If you have made one or more QCDs before, or were thinking about doing so in the future, you might want to hold off on taking any distributions from your IRA early in 2012. This provision has been reinstated twice after the start of a new tax year, and if for some reason it is instituted again this year, you will be able to use it and pay no income tax on the amount going to charity. However, once payments have been made from your IRA to you, they are not eligible to be used for a QCD. A QCD would have to be made using other funds in your IRA, which generally would be less efficient for you.

Visit The Slott Report ( for daily IRA, tax and retirement planning information, search our extensive 600-plus article library, bookmark the site and subscribe to our email news feed.

Ruling to Remember

Private Letter Ruling 201209023

“David,” a 45-year-old taxpayer, had an IRA with his financial institution. He received a distribution from that IRA that he planned to rollover before any possible tax consequences.

Before the distribution took place, David talked to a loan officer at his financial institution and was advised that he had more than 60 days to put the money into an IRA without tax issues. He deposited the distribution into a non-IRA account at the financial institution with the intention of rolling over those funds into an IRA.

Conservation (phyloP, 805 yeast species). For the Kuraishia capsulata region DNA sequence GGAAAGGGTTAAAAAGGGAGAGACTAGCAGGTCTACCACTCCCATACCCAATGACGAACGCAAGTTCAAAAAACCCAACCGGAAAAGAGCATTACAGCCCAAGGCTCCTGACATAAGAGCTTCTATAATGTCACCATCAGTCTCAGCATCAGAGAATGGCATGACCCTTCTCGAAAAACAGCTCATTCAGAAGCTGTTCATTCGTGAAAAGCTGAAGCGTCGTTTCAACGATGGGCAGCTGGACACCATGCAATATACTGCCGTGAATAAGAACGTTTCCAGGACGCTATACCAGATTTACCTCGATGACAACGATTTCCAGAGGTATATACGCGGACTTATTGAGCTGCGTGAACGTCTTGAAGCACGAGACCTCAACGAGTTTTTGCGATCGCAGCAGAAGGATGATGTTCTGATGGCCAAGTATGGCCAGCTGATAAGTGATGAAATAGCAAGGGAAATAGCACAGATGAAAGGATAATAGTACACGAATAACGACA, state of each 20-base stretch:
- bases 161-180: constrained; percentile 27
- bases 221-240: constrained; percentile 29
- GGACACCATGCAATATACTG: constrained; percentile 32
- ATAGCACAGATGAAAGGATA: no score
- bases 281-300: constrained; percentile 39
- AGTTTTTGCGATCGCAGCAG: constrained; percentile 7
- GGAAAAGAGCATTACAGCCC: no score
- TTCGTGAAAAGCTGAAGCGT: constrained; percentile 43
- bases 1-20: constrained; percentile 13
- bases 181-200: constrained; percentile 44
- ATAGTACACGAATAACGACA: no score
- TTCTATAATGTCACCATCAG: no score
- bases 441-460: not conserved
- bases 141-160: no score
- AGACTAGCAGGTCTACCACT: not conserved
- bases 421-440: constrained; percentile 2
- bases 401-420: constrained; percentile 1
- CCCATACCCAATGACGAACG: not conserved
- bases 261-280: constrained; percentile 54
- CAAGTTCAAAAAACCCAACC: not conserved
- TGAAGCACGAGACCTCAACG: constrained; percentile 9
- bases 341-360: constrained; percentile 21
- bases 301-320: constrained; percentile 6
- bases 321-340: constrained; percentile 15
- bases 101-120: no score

Relying on the loan officer’s advice, David attempted to complete the rollover on a date that was before the loan officer’s requested date, but more than 60 days after receiving the distribution. That was a major error.

David quickly discovered the error of his ways and requested a PLR for an extension of the 60-day rollover rule. IRS granted the extension on the basis of David’s assertion that his failure to accomplish a timely rollover was due to incorrect advice from the financial institution. He was granted another 60 days from the issuance of the letter ruling to contribute the desired amount to an IRA.

A loan officer is not the best source of IRA advice. If you are going to ask for guidance and follow it to a tee, make sure you inquire with someone knowledgeable in this specialized area.